Of these cities, Venice was the most ancient and the most important. Attila having invaded Italy in the year 452, a number of the inhabitants of Aquileia and the neighbouring territories, flying from the ravages of the ferocious barbarian, found a poor but secure asylum in the cluster of small islands opposite the mouth of the Brenta, near the bottom of the Adriatic Gulph.3 The fishery was at first almost the sole occupation of the fugitives; to it were soon after added, the preparation and sale of salt, for which their situation gave them every facility; and in no very lengthened period, their ships, which were constantly increasing in size and number, visited all the harbours of the Adriatic and of the adjoining seas. They speedily, indeed, acquired a decided superiority in every part of the former, and having suppressed the pirates established on its eastern shores, became its undisputed masters. The marriage which Venice annually celebrated with the Adriatic, as marking her exclusive dominion and sovereignty over that sea, was contracted in 1173.
Such was the origin of this famous city. Her inhabitants carried with them their republican form of government.1 Their commerce and navigation were the result of the circumstances under which they were placed. Few states have enjoyed so long a period of independence. From her insular stronghold, says the historian of the Italian republics, Venice beheld the long agony and termination of the Roman empire in the west. She witnessed the elevation and fall of the Ostrogoths in Italy, and the Visigoths in Spain; of the Lombards who succeeded to the first, and the Saracens who conquered the second. She saw the rise of the empire of the Caliphs; she saw it threaten to subdue the earth, and she saw it fall to pieces and expire. Long connected with the Byzantine emperors, she was by turns their ally and their foe; she bore away trophies from their capital,2 and subjugated some of their finest provinces; she beheld the extinction of their empire, and the rise of the Ottoman power on its ruins. But the same fate must, sooner or later, overtake all the works and institutions of men. And this proud republic, which had so long surveyed undisturbed the rise and fall of dynasties and empires, and formed the connecting link between the ancient and the modern world, has also ceased to exist.1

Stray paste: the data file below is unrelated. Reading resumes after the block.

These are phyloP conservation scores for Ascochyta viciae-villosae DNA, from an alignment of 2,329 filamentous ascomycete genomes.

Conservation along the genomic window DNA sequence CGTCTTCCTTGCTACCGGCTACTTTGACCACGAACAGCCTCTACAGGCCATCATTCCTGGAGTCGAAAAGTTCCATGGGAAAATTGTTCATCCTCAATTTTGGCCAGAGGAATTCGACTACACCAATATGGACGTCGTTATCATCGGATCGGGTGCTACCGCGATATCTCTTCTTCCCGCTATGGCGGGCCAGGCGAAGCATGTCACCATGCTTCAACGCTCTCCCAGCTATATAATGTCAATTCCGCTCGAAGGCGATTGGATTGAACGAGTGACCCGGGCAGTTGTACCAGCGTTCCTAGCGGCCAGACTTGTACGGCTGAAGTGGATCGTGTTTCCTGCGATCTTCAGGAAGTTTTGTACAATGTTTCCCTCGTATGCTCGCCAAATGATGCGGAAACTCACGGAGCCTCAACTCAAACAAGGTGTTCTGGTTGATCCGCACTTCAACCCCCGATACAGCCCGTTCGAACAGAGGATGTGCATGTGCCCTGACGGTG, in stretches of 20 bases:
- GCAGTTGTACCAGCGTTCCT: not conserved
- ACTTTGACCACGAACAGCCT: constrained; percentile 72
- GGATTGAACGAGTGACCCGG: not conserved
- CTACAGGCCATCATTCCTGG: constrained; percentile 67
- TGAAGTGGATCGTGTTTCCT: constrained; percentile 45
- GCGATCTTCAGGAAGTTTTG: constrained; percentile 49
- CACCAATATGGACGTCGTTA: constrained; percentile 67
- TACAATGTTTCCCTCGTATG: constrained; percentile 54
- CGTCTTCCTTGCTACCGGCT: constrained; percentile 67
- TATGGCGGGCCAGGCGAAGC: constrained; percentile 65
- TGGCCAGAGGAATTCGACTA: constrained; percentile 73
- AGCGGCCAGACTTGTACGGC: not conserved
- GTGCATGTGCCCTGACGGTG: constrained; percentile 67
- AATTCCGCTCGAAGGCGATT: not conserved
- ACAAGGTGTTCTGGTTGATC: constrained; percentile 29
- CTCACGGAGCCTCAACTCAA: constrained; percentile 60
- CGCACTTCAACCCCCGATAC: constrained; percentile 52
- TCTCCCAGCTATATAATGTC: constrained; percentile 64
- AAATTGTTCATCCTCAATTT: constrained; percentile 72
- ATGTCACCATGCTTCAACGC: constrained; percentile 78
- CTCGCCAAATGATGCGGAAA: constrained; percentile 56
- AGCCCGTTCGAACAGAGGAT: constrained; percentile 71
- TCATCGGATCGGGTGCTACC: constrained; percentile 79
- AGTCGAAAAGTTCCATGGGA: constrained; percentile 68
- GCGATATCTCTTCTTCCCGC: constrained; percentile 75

In the darkest and most barbarous ages, the Venetians carried on a considerable intercourse with the Levant. Marin, in his elaborate history of the commerce of Venice, has shown that his countrymen were in the habit, from the age of Justinian, of resorting to Constantinople and other ports in the Eastern Empire, and of supplying the markets and fairs of Italy with the merchandise of the East; and they obtained, at an early period, various privileges and immunities from the Greek emperors. They did not, however, confine their commerce with the East to that which they carried on with the Greeks. Soon after the Saracens had obtained a footing in Egypt and Sicily, an intimate intercourse grew up between them and the Venetians. The latter once more supplied the ports round the Mediterranean with the products of Arabia and India, brought from Alexandria and Acre. In addition to salt, corn, wine, oil, and other European products, slaves were in great request in the markets of Syria and Egypt, and the Venetians did not hesitate to undertake their supply. In this view they purchased and kidnapped slaves, whether Christians or not, wherever they had an opportunity, and sold them to the Saracens.2 Some of these purchases having been made in Rome itself, the circumstance came to the knowledge of the Pope, who, having returned the purchase money to the Venetians, ordered the slaves to be set at liberty. His Holiness, at the same time, published an edict denouncing the purchase and sale of slaves as a flagrant abuse. It may, however, be observed that the thunders of the Vatican were not directed against this traffic from any enlarged views of its injustice or inexpediency, but from a religious scruple. Had the Venetians enslaved only infidels, the church would most probably have overlooked the offence. But it was felt to be a disgrace to the Christian faith, that those who professed it should be sold by other Christians to its greatest enemies; and to obviate this scandal, the church interposed its veto. The Venetian government also prohibited its subjects from engaging in this traffic.1 But whether it were that it was not very earnest in the matter, or that it wanted means to enforce the prohibition, the merchants of Venice were engaged in the trade in slaves so late as the fifteenth century, and they swarmed in the city down to a still later period.